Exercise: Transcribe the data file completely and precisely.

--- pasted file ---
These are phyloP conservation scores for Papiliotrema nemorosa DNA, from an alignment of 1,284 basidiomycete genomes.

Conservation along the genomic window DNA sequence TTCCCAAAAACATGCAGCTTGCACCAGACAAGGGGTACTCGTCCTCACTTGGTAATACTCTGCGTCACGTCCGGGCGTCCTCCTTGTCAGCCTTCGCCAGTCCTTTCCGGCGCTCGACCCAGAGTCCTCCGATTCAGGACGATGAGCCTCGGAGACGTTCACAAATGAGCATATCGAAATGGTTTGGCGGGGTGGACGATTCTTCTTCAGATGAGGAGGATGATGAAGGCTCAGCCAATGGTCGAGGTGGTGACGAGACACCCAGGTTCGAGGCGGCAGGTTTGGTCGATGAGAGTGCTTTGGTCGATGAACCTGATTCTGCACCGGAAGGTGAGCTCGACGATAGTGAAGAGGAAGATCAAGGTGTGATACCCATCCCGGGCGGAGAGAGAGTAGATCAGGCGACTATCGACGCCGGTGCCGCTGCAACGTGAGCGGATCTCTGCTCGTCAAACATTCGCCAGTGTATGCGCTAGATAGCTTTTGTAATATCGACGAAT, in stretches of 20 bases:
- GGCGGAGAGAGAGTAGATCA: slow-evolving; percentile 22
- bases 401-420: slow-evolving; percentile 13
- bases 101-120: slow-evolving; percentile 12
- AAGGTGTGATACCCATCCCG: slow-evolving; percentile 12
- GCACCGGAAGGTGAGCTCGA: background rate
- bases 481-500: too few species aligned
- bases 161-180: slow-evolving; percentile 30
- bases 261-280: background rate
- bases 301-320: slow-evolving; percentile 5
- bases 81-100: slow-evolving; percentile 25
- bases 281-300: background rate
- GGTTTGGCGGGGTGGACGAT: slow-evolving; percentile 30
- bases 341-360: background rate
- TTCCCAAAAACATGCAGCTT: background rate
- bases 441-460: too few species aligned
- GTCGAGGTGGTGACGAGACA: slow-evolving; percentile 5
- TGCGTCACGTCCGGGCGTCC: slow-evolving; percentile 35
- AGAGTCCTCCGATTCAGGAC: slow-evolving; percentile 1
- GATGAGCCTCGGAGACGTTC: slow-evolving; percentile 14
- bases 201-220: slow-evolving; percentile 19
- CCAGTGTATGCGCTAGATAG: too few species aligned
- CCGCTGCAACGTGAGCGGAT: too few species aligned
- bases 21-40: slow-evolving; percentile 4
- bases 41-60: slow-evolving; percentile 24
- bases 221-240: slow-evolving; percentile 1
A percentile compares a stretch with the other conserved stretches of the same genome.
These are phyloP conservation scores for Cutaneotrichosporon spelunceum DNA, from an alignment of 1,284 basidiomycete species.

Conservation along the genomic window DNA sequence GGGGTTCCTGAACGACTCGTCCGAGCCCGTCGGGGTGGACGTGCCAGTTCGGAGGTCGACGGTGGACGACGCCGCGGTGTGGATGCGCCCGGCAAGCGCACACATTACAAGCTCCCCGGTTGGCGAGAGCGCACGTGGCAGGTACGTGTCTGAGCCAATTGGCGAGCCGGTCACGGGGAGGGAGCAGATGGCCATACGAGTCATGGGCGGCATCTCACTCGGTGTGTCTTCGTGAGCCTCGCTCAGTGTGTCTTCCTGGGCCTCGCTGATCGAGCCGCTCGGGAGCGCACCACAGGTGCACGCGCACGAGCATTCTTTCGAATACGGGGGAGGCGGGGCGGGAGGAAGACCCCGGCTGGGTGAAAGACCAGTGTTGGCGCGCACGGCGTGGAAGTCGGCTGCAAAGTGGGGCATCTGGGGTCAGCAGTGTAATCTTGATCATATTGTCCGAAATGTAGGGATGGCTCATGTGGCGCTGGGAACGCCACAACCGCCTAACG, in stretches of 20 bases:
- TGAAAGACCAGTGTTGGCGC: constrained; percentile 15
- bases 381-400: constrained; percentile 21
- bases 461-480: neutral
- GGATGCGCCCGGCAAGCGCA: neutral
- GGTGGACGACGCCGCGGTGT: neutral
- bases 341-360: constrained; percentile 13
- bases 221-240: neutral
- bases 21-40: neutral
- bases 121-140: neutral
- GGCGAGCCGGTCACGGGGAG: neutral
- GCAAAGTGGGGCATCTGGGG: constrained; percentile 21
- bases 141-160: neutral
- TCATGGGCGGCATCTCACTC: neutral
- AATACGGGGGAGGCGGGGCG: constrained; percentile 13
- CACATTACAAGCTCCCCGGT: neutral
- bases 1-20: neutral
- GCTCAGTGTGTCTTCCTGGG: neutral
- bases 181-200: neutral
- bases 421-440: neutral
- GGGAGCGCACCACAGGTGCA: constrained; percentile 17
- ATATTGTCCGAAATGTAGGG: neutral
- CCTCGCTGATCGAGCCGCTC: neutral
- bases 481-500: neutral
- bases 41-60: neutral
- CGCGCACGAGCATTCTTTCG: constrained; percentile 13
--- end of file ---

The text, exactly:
These are phyloP conservation scores for Papiliotrema nemorosa DNA, from an alignment of 1,284 basidiomycete genomes.

Conservation along the genomic window DNA sequence TTCCCAAAAACATGCAGCTTGCACCAGACAAGGGGTACTCGTCCTCACTTGGTAATACTCTGCGTCACGTCCGGGCGTCCTCCTTGTCAGCCTTCGCCAGTCCTTTCCGGCGCTCGACCCAGAGTCCTCCGATTCAGGACGATGAGCCTCGGAGACGTTCACAAATGAGCATATCGAAATGGTTTGGCGGGGTGGACGATTCTTCTTCAGATGAGGAGGATGATGAAGGCTCAGCCAATGGTCGAGGTGGTGACGAGACACCCAGGTTCGAGGCGGCAGGTTTGGTCGATGAGAGTGCTTTGGTCGATGAACCTGATTCTGCACCGGAAGGTGAGCTCGACGATAGTGAAGAGGAAGATCAAGGTGTGATACCCATCCCGGGCGGAGAGAGAGTAGATCAGGCGACTATCGACGCCGGTGCCGCTGCAACGTGAGCGGATCTCTGCTCGTCAAACATTCGCCAGTGTATGCGCTAGATAGCTTTTGTAATATCGACGAAT, in stretches of 20 bases:
- GGCGGAGAGAGAGTAGATCA: slow-evolving; percentile 22
- bases 401-420: slow-evolving; percentile 13
- bases 101-120: slow-evolving; percentile 12
- AAGGTGTGATACCCATCCCG: slow-evolving; percentile 12
- GCACCGGAAGGTGAGCTCGA: background rate
- bases 481-500: too few species aligned
- bases 161-180: slow-evolving; percentile 30
- bases 261-280: background rate
- bases 301-320: slow-evolving; percentile 5
- bases 81-100: slow-evolving; percentile 25
- bases 281-300: background rate
- GGTTTGGCGGGGTGGACGAT: slow-evolving; percentile 30
- bases 341-360: background rate
- TTCCCAAAAACATGCAGCTT: background rate
- bases 441-460: too few species aligned
- GTCGAGGTGGTGACGAGACA: slow-evolving; percentile 5
- TGCGTCACGTCCGGGCGTCC: slow-evolving; percentile 35
- AGAGTCCTCCGATTCAGGAC: slow-evolving; percentile 1
- GATGAGCCTCGGAGACGTTC: slow-evolving; percentile 14
- bases 201-220: slow-evolving; percentile 19
- CCAGTGTATGCGCTAGATAG: too few species aligned
- CCGCTGCAACGTGAGCGGAT: too few species aligned
- bases 21-40: slow-evolving; percentile 4
- bases 41-60: slow-evolving; percentile 24
- bases 221-240: slow-evolving; percentile 1
A percentile compares a stretch with the other conserved stretches of the same genome.
These are phyloP conservation scores for Cutaneotrichosporon spelunceum DNA, from an alignment of 1,284 basidiomycete species.

Conservation along the genomic window DNA sequence GGGGTTCCTGAACGACTCGTCCGAGCCCGTCGGGGTGGACGTGCCAGTTCGGAGGTCGACGGTGGACGACGCCGCGGTGTGGATGCGCCCGGCAAGCGCACACATTACAAGCTCCCCGGTTGGCGAGAGCGCACGTGGCAGGTACGTGTCTGAGCCAATTGGCGAGCCGGTCACGGGGAGGGAGCAGATGGCCATACGAGTCATGGGCGGCATCTCACTCGGTGTGTCTTCGTGAGCCTCGCTCAGTGTGTCTTCCTGGGCCTCGCTGATCGAGCCGCTCGGGAGCGCACCACAGGTGCACGCGCACGAGCATTCTTTCGAATACGGGGGAGGCGGGGCGGGAGGAAGACCCCGGCTGGGTGAAAGACCAGTGTTGGCGCGCACGGCGTGGAAGTCGGCTGCAAAGTGGGGCATCTGGGGTCAGCAGTGTAATCTTGATCATATTGTCCGAAATGTAGGGATGGCTCATGTGGCGCTGGGAACGCCACAACCGCCTAACG, in stretches of 20 bases:
- TGAAAGACCAGTGTTGGCGC: constrained; percentile 15
- bases 381-400: constrained; percentile 21
- bases 461-480: neutral
- GGATGCGCCCGGCAAGCGCA: neutral
- GGTGGACGACGCCGCGGTGT: neutral
- bases 341-360: constrained; percentile 13
- bases 221-240: neutral
- bases 21-40: neutral
- bases 121-140: neutral
- GGCGAGCCGGTCACGGGGAG: neutral
- GCAAAGTGGGGCATCTGGGG: constrained; percentile 21
- bases 141-160: neutral
- TCATGGGCGGCATCTCACTC: neutral
- AATACGGGGGAGGCGGGGCG: constrained; percentile 13
- CACATTACAAGCTCCCCGGT: neutral
- bases 1-20: neutral
- GCTCAGTGTGTCTTCCTGGG: neutral
- bases 181-200: neutral
- bases 421-440: neutral
- GGGAGCGCACCACAGGTGCA: constrained; percentile 17
- ATATTGTCCGAAATGTAGGG: neutral
- CCTCGCTGATCGAGCCGCTC: neutral
- bases 481-500: neutral
- bases 41-60: neutral
- CGCGCACGAGCATTCTTTCG: constrained; percentile 13